There are some decisions that you can never, or at least should never, pass off to others. Zabloski shares the following suggestions:

  • 1. Items that could affect the life of the organization.
  • 2. Items of great confidentiality.
  • 3. Items that only you are trained to do.
  • 4. Items that you want to pass the buck on.
  • 5. Items of legality. (Zabloski, page 74.)

Certain things can kill an organization. Decisions to spend more money than you have or to hire more people than you can afford can be ruinous. Decisions that lead to people being killed or maimed can also have fatal financial consequences. If you have people who are trained and whom you truly trust, then you may delegate critical task, but be sure to set up an appropriate oversight mechanism.

How often have you heard it said that if you want to keep a secret, don't tell anybody? I can recall many instances where people in the military would not share information with me because I lacked "a need to know." Most of the time, that whole thing was simply a crock.

In far too many cases, the same thing happens in the fire service. People keep secrets because it makes them feel important. Management doesn't want the union to know that it intends to do some shady stuff. Labor has its secrets that would cause life, as we now know it, to cease if management uncovered its slick plans.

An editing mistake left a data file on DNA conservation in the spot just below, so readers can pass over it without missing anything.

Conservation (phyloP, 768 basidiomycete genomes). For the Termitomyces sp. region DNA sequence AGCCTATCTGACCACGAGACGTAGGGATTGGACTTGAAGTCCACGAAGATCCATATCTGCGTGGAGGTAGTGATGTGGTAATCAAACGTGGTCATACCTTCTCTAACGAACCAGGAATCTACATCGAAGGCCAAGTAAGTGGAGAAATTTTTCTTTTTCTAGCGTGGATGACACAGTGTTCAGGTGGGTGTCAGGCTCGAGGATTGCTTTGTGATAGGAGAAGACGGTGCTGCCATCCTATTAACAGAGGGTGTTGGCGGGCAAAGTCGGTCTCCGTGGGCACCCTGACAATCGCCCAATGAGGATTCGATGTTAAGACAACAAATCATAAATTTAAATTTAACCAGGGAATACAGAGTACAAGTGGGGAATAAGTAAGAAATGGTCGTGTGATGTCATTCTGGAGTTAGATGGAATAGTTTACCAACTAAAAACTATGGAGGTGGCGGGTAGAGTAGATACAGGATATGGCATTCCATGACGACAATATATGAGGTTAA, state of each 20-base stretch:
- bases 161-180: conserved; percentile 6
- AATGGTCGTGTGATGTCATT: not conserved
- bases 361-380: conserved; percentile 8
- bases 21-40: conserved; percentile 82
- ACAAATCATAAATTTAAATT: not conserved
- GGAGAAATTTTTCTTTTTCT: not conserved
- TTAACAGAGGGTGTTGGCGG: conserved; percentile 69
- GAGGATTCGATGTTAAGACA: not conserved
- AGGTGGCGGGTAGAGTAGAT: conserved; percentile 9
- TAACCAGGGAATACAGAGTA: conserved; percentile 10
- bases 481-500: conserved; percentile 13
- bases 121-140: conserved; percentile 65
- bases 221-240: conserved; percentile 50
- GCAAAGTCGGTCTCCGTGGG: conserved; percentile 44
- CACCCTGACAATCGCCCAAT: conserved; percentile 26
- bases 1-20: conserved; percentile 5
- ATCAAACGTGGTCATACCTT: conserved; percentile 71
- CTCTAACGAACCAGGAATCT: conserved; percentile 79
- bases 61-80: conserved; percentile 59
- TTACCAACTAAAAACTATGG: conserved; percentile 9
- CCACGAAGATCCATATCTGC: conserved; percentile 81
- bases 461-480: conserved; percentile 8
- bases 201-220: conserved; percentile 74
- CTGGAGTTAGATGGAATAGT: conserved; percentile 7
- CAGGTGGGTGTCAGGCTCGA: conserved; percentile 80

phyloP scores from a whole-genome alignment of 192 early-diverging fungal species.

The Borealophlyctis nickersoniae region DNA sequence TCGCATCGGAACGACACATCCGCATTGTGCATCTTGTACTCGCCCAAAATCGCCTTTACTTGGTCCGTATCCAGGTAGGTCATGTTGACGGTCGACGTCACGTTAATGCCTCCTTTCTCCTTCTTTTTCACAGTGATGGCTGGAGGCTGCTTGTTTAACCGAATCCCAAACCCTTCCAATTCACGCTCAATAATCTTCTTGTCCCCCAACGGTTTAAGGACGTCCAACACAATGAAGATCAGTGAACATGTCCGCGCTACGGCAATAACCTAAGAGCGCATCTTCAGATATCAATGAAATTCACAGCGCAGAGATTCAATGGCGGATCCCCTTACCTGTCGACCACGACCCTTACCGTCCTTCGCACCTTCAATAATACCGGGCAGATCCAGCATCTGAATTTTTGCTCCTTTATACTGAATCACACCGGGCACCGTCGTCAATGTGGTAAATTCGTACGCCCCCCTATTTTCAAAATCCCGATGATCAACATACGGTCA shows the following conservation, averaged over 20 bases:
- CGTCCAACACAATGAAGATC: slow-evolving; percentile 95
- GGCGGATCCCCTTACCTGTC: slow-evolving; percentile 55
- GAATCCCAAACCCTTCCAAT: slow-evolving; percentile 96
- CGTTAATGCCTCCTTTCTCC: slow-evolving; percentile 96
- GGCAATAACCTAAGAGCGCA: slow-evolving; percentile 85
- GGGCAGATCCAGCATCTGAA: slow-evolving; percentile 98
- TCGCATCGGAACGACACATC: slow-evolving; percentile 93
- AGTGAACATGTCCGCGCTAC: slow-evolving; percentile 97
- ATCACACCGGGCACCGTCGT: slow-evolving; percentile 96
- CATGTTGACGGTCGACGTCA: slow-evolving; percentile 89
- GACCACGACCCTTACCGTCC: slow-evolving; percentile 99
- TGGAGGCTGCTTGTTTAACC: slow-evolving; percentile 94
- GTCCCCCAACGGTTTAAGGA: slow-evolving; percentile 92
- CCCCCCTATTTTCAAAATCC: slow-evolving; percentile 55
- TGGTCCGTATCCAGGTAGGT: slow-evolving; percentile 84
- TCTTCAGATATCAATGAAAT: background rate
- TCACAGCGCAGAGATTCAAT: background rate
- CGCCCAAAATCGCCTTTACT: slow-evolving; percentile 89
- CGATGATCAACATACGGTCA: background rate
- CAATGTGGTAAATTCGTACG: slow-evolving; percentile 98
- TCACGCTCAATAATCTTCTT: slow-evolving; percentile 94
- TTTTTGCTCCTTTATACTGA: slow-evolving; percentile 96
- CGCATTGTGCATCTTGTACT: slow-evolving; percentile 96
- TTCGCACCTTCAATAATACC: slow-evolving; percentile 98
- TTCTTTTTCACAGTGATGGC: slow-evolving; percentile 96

Ladies and gentlemen, there is so little that must be kept secret in the day-to-day affairs of the American fire service that to use secrecy as an argument is by and large not necessary. Precious little in the fire service must be closely held. I must add, however, that there are a number of items that should remain sensitive. They should be handled delicately. Perhaps the figures from a sealed bid shouldn't be shared. Most certainly the results of a private personnel action should be kept quiet, and if you suspect someone of a criminal action, do not go on cable TV to announce your suspicions. These are some of the rare events that should not be delegated or shared. You may wish to seek legal advice to guide you in this area. Unfortunately, far too many people will use confidentiality as an excuse to keep from sharing thoughts, ideas and concepts.

It may be that there are those things that only you are trained to do. In this case, it would make no sense to give the job to someone else. However, I want you to pause and think about this situation for a moment. Why are you the only one trained to do a job? None of us is that important. What if you get killed or disabled in a motor vehicle accident? Suppose you are suddenly hospitalized and expected to be out of work for months? What then?